If there is any outrage expressed over KSL's decision this week to not air NBC's outrageously filthy new sitcom, "Coupling," it should be directed at the fact more stations aren't doing the same thing. So far, only one other station, in South Bend, Ind., has also decided to pass.
That may be the most disturbing message of all.
If the television industry is ever going to veer back toward family-friendly programming, it will be because viewers and television stations decide to take a stand. KSL did so this week, and it ought to be commended. This wasn't an easy step to take. The show is set to premier this Thursday. The network has been heavily promoting it. Advertising revenue will be lost. But that will be compensated by a sense of respect for a station that obviously cares about its viewers.
"Coupling" is a sitcom based on — surprise! — sex. Network programmers seem absolutely fixated by that topic, as if they are incapable of finding anything clever, entertaining or provocative that revolves around any other subject. In this case, the language and subject matter go to lengths not previously seen in prime time. And so, the proverbial envelope gets pushed once again, and America's families get stuffed.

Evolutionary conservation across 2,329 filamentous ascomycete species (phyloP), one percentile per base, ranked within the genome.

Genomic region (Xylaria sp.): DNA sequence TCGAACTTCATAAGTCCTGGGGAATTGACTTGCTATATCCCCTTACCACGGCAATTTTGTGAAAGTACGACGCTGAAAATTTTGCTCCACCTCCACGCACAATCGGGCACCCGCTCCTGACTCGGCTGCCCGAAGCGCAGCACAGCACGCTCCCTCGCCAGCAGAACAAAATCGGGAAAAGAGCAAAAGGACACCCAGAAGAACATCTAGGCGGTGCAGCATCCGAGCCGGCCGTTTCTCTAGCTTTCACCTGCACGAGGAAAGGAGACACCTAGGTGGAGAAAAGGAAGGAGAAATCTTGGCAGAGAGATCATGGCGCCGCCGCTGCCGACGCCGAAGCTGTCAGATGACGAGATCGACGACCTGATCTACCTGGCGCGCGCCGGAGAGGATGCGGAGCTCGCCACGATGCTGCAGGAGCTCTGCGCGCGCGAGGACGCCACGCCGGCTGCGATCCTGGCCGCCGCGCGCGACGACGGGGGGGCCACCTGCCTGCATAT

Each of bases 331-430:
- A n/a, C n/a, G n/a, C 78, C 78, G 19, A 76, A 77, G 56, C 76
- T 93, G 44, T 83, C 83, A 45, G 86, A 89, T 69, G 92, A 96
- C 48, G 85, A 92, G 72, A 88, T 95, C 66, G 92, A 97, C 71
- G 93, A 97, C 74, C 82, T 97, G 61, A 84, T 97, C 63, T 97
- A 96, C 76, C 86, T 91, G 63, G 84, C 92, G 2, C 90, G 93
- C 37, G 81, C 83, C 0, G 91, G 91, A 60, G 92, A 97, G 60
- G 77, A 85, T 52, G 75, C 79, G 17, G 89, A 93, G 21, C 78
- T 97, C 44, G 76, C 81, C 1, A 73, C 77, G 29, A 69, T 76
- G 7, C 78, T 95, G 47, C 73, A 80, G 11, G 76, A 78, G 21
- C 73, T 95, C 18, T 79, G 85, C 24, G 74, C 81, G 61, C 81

NBC Entertainment president Jeff Zucker said the American public is ready for "Coupling," given the programming on cable and network television during the past decade. Sadly, we are inclined to agree with him. But that is a downward progression for which he and other television executives are responsible.
Given the obvious trend line here, one can only shudder at what might be next. Zucker has admitted he hopes there is a degree of outrage over the show, because that would be good publicity. But audiences quickly grow accustomed to things that once upset them. That can only mean programmers of the future will have to go ever further to generate outrage, as the level of coarseness and incivility continues to decline in the culture generally.
Television always trots out the chicken-and-egg arguments. Industry officials believe they are reflecting, not leading society. That's an argument for which there is no definitive answer. But one thing is certain. With a full slate of reality programs based on sex, and a bevy of sitcoms looking to take prime-time audiences to new lows, network television is doing precious little to improve the culture. Witness how the family hour is now a quaint thing of the past.
KSL, which, like this newspaper, is owned by The Church of Jesus Christ of Latter-day Saints, has taken a stand. It deserves applause. Our hope is that no other station in this market is crass enough to pick up "Coupling" for the sake of profits.